Erosion of the Soils of the World
An accurate FAO study has shown how the soils are in danger, even if deterioration is not irreversible, but politically needed safeguards and recovery policies need to be implemented.
According to the FAO study, soils in the world are rapidly deteriorating due to erosion, exhaustion of nutrients, organic carbon loss in soil, waterproofing and other threats, but this trend can be reversed if Countries are committed to promoting sustainable management practices and the use of appropriate technologies.
The Soil Resources State in the World has been produced by the FAO Intergovernmental Technical Group on Soils that has brought together about 200 experts from 60 countries.
Soils are essential to produce rich nutrient crops, filter and clean tens of thousands of cubic kilometers of water every year. By using large carbon tanks, the soils help regulate carbon dioxide emissions and other greenhouse gases, and are therefore fundamental to regulating the climate.
However, the main conclusion of the report is that the majority of the world’s soils are in discrete, mediocre or very negative conditions, and in most cases the situation is getting worse. In particular, 33% of the land is moderately but not highly degraded due to erosion, salinisation, compaction, acidification and soil contamination.
If this trend is not reversed, further production land losses will seriously damage agricultural production and food security, increasing food price volatility, and potentially pushing millions of people below the hunger and poverty threshold. The report, however, shows that the loss of resources and soil functions can be avoided.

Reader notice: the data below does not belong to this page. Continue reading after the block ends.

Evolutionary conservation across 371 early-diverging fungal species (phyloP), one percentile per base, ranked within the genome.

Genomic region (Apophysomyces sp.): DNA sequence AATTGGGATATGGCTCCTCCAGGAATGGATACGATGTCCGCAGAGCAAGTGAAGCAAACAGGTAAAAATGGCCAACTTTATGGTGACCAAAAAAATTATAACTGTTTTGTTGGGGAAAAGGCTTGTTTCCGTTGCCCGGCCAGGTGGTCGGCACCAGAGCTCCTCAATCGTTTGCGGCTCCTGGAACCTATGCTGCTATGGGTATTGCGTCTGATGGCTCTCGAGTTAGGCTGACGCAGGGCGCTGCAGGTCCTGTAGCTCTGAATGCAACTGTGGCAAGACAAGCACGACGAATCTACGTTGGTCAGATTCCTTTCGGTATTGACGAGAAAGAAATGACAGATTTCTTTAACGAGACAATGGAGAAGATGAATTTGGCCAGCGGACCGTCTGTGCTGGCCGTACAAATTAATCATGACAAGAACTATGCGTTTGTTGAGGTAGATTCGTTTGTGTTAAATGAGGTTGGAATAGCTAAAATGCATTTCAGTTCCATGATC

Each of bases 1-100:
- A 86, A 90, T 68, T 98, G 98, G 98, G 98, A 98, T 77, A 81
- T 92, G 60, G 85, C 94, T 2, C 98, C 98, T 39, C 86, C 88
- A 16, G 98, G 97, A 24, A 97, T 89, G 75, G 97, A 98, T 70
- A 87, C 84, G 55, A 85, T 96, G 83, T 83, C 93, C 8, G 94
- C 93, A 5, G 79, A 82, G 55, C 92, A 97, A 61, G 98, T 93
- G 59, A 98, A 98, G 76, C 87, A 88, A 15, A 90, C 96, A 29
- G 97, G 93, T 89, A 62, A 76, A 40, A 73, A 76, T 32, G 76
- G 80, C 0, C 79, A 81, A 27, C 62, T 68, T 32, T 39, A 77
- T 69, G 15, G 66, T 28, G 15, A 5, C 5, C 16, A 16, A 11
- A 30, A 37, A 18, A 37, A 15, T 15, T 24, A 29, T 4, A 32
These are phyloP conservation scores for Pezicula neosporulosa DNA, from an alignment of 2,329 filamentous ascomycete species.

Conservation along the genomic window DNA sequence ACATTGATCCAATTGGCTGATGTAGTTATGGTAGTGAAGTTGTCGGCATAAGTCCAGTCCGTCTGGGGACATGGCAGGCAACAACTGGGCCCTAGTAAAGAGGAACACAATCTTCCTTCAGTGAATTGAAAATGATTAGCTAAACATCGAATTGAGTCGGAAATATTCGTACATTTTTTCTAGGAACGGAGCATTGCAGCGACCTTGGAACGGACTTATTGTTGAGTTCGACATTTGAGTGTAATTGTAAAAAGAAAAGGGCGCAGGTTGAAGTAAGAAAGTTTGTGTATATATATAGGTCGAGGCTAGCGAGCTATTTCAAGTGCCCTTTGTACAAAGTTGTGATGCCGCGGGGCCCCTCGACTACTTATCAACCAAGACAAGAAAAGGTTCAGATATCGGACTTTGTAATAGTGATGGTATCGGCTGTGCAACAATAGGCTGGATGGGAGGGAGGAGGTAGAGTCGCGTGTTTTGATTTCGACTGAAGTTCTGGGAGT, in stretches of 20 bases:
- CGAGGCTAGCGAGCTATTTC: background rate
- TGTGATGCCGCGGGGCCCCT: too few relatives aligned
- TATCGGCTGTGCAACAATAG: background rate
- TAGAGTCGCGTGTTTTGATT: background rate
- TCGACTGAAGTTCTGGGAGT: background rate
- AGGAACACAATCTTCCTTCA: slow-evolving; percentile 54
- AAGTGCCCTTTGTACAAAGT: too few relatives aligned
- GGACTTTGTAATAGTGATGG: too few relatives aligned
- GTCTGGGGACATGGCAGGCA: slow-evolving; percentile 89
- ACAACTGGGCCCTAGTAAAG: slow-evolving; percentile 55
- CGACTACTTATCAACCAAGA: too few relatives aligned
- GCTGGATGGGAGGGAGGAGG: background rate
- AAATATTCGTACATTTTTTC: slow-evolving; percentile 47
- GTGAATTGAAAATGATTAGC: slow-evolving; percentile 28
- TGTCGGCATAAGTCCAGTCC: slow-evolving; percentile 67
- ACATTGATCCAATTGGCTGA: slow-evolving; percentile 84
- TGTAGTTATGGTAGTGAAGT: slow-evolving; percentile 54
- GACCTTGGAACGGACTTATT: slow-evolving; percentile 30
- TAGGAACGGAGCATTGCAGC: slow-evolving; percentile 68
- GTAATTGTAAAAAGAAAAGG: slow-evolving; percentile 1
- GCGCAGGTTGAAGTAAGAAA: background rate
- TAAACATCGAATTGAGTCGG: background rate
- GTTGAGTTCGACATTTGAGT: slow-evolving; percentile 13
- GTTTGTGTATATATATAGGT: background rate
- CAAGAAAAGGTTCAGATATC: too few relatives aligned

Among the changes in the soil condition, it is also worth mentioning the demographic growth and economic growth, which are estimated to remain in the decades to come.
The report highlights that today more than 35% of the earth’s surface – not covered by ice – has been converted to agricultural use in order to feed a population that has reached 7.3 billion people. The result is that the private lands of natural vegetation to accommodate uneconomic crops or pastures suffer drastic increases in erosion and heavy losses of carbon, nutrients and biodiversity.
But also urbanization is having a substantial weight. The rapid expansion of cities and industries has contributed to the degradation of increasingly large areas, partly by contaminating soils with excessive amounts of salt, acidity and heavy metals; Squeezing them under heavy machinery; And permanently sealing them under asphalt and cement.
To this, you must add high temperatures and events related to extreme climatic conditions such as droughts, floods, and storms affecting the soil’s amount and fertility in a variety of ways, for example by reducing its humidity and impoverishing the upper layers of nutrient-rich soils.
The report focused on the 10 major threats to soil functions: erosion, organic carbon loss, nutrient imbalance, acidification, contamination, impaction, compaction, waterproofing and loss of biodiversity.
The worst thing in this context is that there are no unusual strategies at the political level.
The solution must be that of strong governmental guidelines on sustainable land management, and therefore involve the participation of a wide range of stakeholders ranging from governments to small peasants.
In the agricultural sector erosion can be stopped and even reversed only if it is reconsidered globally to a new generation agri-food model and strongly synchronized with eco-sustainability principles.
From the findings of this report, four priority actions have been identified: